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We have decided that we will create a new garden this year at our new property. (Just a great reason to use the tractor and new tiller). We plan on a 1/2 acre garden (maybe larger). We would like to plant corn, tomatoes, peppers, beans, peas, zucchini, potatoes and watermelons at this time.

What is the best method (or combination of methods) for weed control between the rows of vegetables and plants?:confused:
 

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I used to plant 1/3 the garden in corn, break up the other 2/3 into related crops, and in the previous year look for people that baled hay that got rained on. would get hundreds of bales free, and spread that between all the rows except the corn. the corn would plant in rows, when it came out of the ground and got a few inches high, would hoe the dirt up against the corn, keep doing that until the corn was about knee high, then the corn would block the sun from the rows and most weeds wouldn't germinate. next year you can either plant between the hay or rototille it in, makes the soil nice after a few years, but do note that hay is adding more weed seeds each year, but your soil already has weed seeds or you wouldn't be asking. If you have a dry year hold moisture in, in a wet year keeps the water from splashing mud onto the plants, holds down diseases.
 

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I used to plant 1/3 the garden in corn, break up the other 2/3 into related crops, and in the previous year look for people that baled hay that got rained on. would get hundreds of bales free, and spread that between all the rows except the corn. the corn would plant in rows, when it came out of the ground and got a few inches high, would hoe the dirt up against the corn, keep doing that until the corn was about knee high, then the corn would block the sun from the rows and most weeds wouldn't germinate. next year you can either plant between the hay or rototille it in, makes the soil nice after a few years, but do note that hay is adding more weed seeds each year, but your soil already has weed seeds or you wouldn't be asking. If you have a dry year hold moisture in, in a wet year keeps the water from splashing mud onto the plants, holds down diseases.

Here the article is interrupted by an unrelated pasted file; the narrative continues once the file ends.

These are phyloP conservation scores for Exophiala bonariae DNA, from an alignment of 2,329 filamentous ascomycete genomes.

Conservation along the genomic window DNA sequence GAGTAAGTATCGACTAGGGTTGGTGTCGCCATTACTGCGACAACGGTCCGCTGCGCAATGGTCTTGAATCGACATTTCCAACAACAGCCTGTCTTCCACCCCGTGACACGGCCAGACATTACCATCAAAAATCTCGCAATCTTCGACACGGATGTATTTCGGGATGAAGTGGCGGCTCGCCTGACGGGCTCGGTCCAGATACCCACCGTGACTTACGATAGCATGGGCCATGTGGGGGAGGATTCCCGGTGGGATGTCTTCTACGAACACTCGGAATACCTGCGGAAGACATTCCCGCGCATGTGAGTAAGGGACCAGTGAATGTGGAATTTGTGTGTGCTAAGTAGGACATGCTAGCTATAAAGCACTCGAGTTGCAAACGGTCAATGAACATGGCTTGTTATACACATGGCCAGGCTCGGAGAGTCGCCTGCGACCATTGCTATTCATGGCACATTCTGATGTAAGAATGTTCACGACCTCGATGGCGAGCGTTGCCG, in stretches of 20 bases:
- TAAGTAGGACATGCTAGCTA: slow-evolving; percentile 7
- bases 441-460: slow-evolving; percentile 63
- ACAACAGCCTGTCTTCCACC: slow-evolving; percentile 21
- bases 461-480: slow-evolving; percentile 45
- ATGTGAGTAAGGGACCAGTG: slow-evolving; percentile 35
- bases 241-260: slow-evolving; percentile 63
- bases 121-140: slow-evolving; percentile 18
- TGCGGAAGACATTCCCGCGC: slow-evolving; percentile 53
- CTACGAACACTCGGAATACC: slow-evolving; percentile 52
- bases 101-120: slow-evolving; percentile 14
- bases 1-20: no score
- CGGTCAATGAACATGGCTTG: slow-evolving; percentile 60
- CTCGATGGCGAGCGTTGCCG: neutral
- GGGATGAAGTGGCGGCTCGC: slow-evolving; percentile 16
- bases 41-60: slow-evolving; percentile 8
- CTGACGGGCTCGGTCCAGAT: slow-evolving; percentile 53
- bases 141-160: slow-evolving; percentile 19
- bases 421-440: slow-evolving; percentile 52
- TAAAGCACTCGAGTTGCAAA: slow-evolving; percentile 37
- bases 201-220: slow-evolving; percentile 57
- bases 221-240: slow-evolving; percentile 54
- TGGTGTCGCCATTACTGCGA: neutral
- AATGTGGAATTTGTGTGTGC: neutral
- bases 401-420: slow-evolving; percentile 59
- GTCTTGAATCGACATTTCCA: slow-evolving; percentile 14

Same here except with straw. That with a little weeding each morning with a hoe worked well. The straw holds in the moisture as well as reducing the number of weeds.
 

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Best - hand pulling weeds. But this is also the most labor intensive.

A small hand tiller will take care of between the rows, still need to hoe or hand pull in the rows.

Hay/straw/mulch works, but you will need to take care of the weeds that come up somehow.

You can also use herbicides, be cautious to not kill desired plants.

I like to get in early with the first tilling to get any weeds going, then burn it down with roundup.
Then I dig again and plant.
 

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We use Sunbelt ground cover fabric from Amazon on transplanted vegetables. I use a hot knife to melt holes in the fabric with the proper spacing between plants and use big wire staples about 4-6” long to keep fabric in place. Between the rows I put down 4’ wide fabric overlapping the 3’ wide fabric used for the plants. No weeds and keeps moisture in the ground and heats the soil up quickly in the spring. I try to get all the fabric rolled up and stored in the barn at end of season. Ive been using this for about 5 years and fabric is still in good shape. Best solution I’ve found so far. Between rows of direct sown seeds such as corn and green beans I use a Hoss wheel hoe with stirrup attachment and a regular stirrup hoe every few days until plants are big enough to shade out the weeds. I don’t use any weed sprays on the garden.
 

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We've been using a method called "Back to Eden". You can find it online. We spend very little time pulling weeds.

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More work in the beginning, but it will pay off in time.
 

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I have some Trifluralin,, I am going to try that this year,,,
 

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I am moving to drip irrigation this year to keep from watering the weeds too. Hopefully it cuts down weeds as much as advertised.
I use drip irrigation and it really does cut down on weeds, at least where i live, which is pretty dry.

I'm also pretty fussy about what I put in the garden as far as mulch goes. Whatever grass clippings we can find with no mature weed seeds.
 
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